From Booklist: “…the severe hardships and wild beauties of the Arctic come through as strongly as her case for the significance of his achievements.”

From Amazon customers:

“CAPTAIN MAC reads like fiction, so fascinating. But all the more amazing because it’s TRUE! Wow, what a life MacMillan lived. The author’s research was impressive. His story would make a great read-aloud for Gr. 3-5, but it would also appeal to middle school up to adult readers. I’ll be looking for this book on some award lists for the year–it’s truly deserving!”

“CAPTAIN MAC reads much like a novel, yet is meticulously researched, and chocked full of vintage black and white photos.”

“Mary Morton Cowan visits Mac’s boat, the Bowdoin, as tenderly as she would call on a beloved family member. She watched Mac set sail in it for the Arctic in 1954. Mary’s grandfather and Mac were friends. Mary’s family’s factory made sledges for Mac in 1913. Mary is an avid sailor herself. Add these facts together, and readers have not only a fascinating story about a courageous character, they also have a story told from from heart”

Gadgets Spur Student Engagement!

Pat Dunphy from MSAD 59 in Madison shares her Google site below.  Click, read, and learn how to use your wireless mouse and laser pointer to actively involve your students in a lesson.  Pat will be presenting at the MAMLE Conference on Thursday, October 17–Attend her session to pick up some new strategies!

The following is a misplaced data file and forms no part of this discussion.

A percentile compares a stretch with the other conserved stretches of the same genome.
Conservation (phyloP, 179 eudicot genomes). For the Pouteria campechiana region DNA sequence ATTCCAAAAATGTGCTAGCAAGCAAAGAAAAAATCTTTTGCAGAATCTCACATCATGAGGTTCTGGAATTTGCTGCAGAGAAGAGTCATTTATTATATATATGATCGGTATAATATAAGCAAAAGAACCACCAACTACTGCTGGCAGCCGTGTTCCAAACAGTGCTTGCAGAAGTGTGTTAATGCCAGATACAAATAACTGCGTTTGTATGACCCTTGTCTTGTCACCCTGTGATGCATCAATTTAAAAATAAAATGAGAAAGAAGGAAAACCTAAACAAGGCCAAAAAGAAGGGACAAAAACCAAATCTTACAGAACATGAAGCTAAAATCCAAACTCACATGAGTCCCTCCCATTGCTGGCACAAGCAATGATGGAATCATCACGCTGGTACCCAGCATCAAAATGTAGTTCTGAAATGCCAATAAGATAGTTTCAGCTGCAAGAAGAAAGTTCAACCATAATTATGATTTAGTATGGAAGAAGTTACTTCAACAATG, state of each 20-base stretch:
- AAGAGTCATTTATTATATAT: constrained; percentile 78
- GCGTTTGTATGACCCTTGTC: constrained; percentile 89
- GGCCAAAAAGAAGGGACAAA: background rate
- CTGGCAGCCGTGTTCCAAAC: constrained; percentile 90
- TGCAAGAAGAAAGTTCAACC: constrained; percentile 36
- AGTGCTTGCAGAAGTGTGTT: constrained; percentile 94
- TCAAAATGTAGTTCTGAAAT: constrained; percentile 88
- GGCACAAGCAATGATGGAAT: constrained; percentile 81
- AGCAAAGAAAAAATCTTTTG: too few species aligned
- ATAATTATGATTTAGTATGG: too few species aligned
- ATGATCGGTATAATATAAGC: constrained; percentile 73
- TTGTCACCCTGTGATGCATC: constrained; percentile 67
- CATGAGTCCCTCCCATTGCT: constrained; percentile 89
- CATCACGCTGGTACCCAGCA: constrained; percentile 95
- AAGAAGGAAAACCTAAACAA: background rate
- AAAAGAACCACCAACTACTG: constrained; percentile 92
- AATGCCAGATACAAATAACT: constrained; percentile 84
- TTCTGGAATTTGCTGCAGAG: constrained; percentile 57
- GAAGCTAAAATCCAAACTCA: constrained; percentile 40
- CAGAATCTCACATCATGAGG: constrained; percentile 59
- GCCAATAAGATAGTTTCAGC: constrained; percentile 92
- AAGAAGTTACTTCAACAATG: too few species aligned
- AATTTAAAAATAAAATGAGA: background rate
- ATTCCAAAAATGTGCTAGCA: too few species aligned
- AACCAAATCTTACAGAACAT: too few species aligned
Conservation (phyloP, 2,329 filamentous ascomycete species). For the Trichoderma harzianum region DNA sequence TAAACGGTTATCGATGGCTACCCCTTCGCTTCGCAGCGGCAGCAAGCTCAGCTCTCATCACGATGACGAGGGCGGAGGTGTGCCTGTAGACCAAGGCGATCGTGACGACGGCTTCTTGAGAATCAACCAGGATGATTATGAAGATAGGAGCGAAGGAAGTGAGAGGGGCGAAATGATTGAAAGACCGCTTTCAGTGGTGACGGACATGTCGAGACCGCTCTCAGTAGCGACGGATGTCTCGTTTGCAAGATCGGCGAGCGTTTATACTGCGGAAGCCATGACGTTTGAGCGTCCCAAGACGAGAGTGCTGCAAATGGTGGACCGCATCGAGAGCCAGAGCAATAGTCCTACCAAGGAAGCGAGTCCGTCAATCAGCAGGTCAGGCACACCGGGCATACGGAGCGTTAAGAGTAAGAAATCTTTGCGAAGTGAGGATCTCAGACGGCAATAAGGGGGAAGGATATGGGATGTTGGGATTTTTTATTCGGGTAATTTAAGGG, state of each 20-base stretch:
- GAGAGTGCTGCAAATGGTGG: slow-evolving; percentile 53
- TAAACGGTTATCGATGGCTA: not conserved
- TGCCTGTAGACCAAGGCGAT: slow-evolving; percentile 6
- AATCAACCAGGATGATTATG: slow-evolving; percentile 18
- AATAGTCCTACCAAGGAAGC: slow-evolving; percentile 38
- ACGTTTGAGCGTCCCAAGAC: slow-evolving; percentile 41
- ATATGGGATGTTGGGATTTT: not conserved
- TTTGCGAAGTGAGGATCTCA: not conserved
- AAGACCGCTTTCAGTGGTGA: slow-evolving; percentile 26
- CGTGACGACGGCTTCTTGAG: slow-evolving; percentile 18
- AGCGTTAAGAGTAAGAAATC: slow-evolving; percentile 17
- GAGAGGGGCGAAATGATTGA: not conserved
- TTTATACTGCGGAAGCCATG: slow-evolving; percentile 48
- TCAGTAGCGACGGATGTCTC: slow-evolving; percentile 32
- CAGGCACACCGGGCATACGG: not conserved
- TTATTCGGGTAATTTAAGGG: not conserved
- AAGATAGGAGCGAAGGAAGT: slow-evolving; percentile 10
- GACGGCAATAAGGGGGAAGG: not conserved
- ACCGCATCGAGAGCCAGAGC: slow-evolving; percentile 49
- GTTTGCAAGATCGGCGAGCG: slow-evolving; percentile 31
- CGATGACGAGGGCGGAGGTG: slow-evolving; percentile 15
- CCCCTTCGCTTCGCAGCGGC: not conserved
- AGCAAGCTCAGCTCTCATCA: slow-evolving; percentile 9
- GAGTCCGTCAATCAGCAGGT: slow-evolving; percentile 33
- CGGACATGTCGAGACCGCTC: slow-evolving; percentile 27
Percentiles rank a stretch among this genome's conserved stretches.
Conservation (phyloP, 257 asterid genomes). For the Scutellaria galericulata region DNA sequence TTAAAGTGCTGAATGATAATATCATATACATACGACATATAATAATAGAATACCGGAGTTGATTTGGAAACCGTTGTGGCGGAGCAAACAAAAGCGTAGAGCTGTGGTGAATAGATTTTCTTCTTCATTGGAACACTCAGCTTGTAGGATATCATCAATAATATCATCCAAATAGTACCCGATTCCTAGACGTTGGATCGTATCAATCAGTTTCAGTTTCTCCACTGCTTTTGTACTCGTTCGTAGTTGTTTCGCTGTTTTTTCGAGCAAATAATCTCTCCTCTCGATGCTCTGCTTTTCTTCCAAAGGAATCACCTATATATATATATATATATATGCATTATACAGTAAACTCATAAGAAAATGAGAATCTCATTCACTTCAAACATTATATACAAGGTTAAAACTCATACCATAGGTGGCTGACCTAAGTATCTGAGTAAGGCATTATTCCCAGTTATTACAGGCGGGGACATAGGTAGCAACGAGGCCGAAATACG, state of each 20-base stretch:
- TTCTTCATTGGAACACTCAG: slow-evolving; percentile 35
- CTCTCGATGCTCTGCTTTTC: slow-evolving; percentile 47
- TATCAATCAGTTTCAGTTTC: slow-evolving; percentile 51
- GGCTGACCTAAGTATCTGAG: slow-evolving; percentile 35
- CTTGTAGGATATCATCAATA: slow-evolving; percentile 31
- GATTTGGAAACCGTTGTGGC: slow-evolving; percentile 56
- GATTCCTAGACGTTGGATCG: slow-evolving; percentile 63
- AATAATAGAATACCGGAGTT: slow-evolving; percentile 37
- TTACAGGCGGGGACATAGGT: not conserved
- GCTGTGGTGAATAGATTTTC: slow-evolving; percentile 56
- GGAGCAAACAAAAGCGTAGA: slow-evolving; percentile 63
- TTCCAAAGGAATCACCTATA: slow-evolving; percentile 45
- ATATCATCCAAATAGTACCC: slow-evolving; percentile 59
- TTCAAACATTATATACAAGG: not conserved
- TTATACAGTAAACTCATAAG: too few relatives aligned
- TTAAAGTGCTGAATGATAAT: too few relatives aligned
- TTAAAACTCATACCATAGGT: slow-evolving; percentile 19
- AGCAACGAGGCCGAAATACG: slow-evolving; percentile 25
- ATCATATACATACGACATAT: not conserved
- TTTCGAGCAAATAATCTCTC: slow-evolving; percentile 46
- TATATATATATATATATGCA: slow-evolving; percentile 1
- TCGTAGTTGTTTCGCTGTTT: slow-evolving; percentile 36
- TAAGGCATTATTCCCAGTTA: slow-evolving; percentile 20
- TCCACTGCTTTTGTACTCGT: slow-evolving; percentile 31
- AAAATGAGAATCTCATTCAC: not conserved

Education for the 21st Century – Patricia Dunphy, MSAD #59

In this day and age of budget cuts, and world event happening faster than textbooks can be printed; how do we get students the information they need to know to be successful?  A laptop, a projector, a pointer, and a Ladibug just might hold the answer.  Come explore the ways information and learning can be shared in any classroom, and don’t be afraid to “click”!     PENOBSCOT (EDUCATION CENTER)

Here’s the link to her google site.

Dunphy

Jack Berckemeyer in Action!

Jack is the keynote speaker on Friday at our Annual Conference at Point Lookout on October 17 & 18, 2013. He sends a powerful message about teaching and learning with young adolescents through his humor.  Watch the snippet below to get a preview of what you will experience on October 18, 2013.

Middle Level Education: Living It, Loving It, Laughing About It!